Political Games: Holding the Unemployed Hostage

By Richard Thayer

I had to read it twice.

The headline blared: “Governor Beverly Perdue vetoes bill extending unemployment benefits for laid off workers.”

I was a tad dismayed at first. Governor Perdue has vetoed a bill that would give financial aid to the unemployed? This doesn’t sound like the Beverly Perdue I know.

Then I read below the headline and the first paragraph gave me the additional information I needed.

What the headline didn’t say was why the governor had vetoed such a bill. If the writer’s intent was to get me to read the article, they succeeded.

The original bill would have extended unemployment benefits to 37,000 of our state’s unemployed by an additional 20 weeks. That was the original bill. Not complicated. We still have 9.7 percent unemployment in the state and over 37,000 of these folks’ financial assistance is due to run out soon and they need an extension if they are going to continue to put food on the table, a roof over their heads, etc. Pass the bill and those benefits give those people some breathing room. Don’t pass the bill and they suffocate. Pretty straight forward.

But the Republicans in the North Carolina General Assembly saw an opportunity to play politics with the bill (as many of their brethren in other states are doing) and attached a provision that had absolutely nothing to do with the original bill. The attached legislation, if passed, would have cut the 2011-2012 state budget by 13 percent. And by so doing, would have frozen pay increases for public workers while increasing their contributions to their pension plans, among other things.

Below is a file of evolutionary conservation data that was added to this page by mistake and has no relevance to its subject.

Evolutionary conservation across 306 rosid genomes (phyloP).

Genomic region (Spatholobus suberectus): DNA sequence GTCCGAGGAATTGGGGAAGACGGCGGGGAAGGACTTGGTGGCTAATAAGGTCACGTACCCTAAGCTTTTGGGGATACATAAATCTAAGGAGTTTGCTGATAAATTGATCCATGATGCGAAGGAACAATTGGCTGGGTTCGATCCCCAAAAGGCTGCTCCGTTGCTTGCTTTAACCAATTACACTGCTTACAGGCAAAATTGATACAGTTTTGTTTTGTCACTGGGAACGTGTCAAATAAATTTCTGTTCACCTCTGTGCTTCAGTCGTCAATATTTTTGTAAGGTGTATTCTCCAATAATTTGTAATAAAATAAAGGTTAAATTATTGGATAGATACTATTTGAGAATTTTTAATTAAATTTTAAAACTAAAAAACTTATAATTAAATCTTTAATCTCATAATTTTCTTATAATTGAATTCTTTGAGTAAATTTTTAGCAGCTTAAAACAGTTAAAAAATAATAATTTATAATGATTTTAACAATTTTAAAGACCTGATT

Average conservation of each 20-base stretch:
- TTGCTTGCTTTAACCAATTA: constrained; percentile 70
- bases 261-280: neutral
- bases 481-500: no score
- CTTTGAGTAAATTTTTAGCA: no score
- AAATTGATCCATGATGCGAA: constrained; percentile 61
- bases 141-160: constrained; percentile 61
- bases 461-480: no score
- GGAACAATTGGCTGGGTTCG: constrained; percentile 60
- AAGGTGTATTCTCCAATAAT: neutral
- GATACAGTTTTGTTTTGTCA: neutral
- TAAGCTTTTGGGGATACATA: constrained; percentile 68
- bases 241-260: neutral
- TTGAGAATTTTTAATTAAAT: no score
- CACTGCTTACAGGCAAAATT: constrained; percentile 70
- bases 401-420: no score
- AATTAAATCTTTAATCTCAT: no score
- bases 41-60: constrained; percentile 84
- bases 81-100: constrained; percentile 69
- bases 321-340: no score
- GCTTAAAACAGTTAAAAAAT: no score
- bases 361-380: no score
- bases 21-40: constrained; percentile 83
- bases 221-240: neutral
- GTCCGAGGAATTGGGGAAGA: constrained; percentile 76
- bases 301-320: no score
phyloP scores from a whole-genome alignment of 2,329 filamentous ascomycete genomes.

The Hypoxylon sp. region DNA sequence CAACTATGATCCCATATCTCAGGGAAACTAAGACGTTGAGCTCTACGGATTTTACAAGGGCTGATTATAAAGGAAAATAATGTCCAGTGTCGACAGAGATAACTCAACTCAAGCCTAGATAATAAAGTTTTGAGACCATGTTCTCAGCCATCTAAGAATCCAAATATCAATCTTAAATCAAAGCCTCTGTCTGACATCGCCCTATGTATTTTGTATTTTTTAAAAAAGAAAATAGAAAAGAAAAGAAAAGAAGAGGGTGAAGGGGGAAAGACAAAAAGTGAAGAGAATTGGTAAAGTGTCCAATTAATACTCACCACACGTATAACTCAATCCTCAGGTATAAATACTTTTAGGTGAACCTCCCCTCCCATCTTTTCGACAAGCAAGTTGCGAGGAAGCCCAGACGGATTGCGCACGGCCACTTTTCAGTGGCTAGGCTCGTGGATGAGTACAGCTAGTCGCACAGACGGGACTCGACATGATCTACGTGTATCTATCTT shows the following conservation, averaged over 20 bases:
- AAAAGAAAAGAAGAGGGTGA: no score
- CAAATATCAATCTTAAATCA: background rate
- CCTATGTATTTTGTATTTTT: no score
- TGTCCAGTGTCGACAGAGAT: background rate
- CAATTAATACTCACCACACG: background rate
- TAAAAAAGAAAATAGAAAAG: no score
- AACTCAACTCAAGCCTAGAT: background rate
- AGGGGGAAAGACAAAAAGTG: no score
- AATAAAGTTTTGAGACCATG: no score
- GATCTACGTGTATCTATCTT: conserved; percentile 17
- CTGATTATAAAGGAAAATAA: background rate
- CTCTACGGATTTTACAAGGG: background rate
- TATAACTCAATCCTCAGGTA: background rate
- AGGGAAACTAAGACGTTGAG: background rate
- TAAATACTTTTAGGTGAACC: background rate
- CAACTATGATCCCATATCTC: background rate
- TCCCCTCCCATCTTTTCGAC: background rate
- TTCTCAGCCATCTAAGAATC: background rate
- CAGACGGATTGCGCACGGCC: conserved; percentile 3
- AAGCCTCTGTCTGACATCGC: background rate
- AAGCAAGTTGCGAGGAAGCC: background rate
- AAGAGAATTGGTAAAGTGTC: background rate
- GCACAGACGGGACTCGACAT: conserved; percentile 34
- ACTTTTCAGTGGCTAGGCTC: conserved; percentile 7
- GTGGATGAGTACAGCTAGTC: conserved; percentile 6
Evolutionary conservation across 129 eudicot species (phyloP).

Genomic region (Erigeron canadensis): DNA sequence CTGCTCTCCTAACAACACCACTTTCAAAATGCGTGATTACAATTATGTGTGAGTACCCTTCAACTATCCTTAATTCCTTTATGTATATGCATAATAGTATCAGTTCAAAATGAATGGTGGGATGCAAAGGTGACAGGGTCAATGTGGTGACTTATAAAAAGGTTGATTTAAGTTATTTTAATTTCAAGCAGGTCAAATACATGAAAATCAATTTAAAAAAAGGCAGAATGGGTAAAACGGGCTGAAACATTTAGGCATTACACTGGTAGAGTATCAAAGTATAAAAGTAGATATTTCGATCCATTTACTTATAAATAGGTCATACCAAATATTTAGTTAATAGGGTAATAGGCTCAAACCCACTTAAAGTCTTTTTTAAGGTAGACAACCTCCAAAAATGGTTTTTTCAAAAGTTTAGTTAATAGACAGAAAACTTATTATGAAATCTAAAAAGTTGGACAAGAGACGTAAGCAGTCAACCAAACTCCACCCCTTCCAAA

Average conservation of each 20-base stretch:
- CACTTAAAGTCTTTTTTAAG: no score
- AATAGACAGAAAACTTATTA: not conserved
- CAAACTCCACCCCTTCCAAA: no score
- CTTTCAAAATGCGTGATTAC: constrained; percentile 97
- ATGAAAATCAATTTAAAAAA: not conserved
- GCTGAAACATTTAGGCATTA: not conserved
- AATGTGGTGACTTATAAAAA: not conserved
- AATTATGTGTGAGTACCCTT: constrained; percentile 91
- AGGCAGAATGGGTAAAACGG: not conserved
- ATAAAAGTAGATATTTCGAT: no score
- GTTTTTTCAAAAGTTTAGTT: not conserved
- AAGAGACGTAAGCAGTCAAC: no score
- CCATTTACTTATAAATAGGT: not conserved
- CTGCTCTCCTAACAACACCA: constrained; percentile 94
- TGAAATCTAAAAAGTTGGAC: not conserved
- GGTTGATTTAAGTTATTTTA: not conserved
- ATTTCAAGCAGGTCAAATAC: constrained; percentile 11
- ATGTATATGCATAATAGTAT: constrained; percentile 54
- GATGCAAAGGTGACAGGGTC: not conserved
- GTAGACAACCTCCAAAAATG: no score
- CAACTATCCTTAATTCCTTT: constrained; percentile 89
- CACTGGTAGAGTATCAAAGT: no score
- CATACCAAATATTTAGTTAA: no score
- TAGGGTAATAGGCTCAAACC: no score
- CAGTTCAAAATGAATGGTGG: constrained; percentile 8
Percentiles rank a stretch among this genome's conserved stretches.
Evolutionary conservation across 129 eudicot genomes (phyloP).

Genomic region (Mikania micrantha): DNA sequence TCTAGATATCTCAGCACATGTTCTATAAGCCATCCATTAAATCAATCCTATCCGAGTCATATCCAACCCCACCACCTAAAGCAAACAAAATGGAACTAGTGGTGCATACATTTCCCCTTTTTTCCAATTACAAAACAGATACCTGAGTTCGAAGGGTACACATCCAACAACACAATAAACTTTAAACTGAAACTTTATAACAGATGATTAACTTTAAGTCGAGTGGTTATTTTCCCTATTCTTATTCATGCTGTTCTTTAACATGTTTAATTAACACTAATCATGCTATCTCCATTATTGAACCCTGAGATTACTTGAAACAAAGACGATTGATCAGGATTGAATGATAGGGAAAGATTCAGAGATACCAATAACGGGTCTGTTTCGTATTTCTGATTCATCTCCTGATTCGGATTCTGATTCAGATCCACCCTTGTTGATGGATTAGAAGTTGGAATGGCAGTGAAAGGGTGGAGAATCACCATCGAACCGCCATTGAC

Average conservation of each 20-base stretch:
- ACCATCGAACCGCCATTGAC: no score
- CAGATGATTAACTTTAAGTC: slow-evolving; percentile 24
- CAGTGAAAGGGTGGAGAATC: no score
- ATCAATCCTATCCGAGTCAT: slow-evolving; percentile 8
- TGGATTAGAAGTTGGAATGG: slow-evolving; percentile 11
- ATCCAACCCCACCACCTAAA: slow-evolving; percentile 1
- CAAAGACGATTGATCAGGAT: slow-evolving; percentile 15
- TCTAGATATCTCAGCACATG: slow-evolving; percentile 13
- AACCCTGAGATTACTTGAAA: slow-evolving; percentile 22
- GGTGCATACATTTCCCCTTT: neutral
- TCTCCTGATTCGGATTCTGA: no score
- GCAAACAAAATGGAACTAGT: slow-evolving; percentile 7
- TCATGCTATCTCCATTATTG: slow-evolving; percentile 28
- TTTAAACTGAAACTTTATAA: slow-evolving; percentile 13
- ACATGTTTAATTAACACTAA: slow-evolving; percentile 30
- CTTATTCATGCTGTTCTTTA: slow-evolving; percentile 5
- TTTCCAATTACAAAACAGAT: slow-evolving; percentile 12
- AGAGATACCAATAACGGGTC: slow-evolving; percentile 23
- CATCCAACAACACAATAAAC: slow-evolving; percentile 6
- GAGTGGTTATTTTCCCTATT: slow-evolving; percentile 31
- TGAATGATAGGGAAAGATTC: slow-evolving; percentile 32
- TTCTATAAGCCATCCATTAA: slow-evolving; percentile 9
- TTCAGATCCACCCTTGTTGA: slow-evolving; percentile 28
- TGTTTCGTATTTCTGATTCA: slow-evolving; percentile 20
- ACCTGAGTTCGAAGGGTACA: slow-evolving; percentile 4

Sound familiar?

Basically what the bill did was hold the 37,000 unemployed workers hostage. The Republicans message: Pass the bill and we will allow you to extend unemployment benefits. Veto the bill and those 37,000 laid off workers will have to suffer the consequences.

This is commonly known as being caught between a rock and a hard place.

Just as we do with common terrorists who want ransom for hostages, the governor said, “No deal.”

Actually, she said more than “no deal.” In her April 16 response to the Republicans game plan she wrote:

“(Those who attached this bill to the original) should be ashamed…who for weeks have had a clean bill to continue unemployment benefits. They did nothing. Thirty-seven thousand people will suffer an end to their benefits for one simple reason: Republican leaders are more interested in winning than in doing what’s right….If the governor signed the bill, the door would open for thousands of teachers to lose their jobs. Children would lose health services. Mentally ill would have even fewer places to go for help. Public safety services would weaken. North Carolina would be set back decades. This is the time for leadership, not games.”

What is happening in North Carolina seems to be a widespread phenomena of epidemic proportions all over the country as conservative politicians continue to play political games with people’s lives.

To contact your member of the North Carolina General Assembly and tell them to stop these games, go here.


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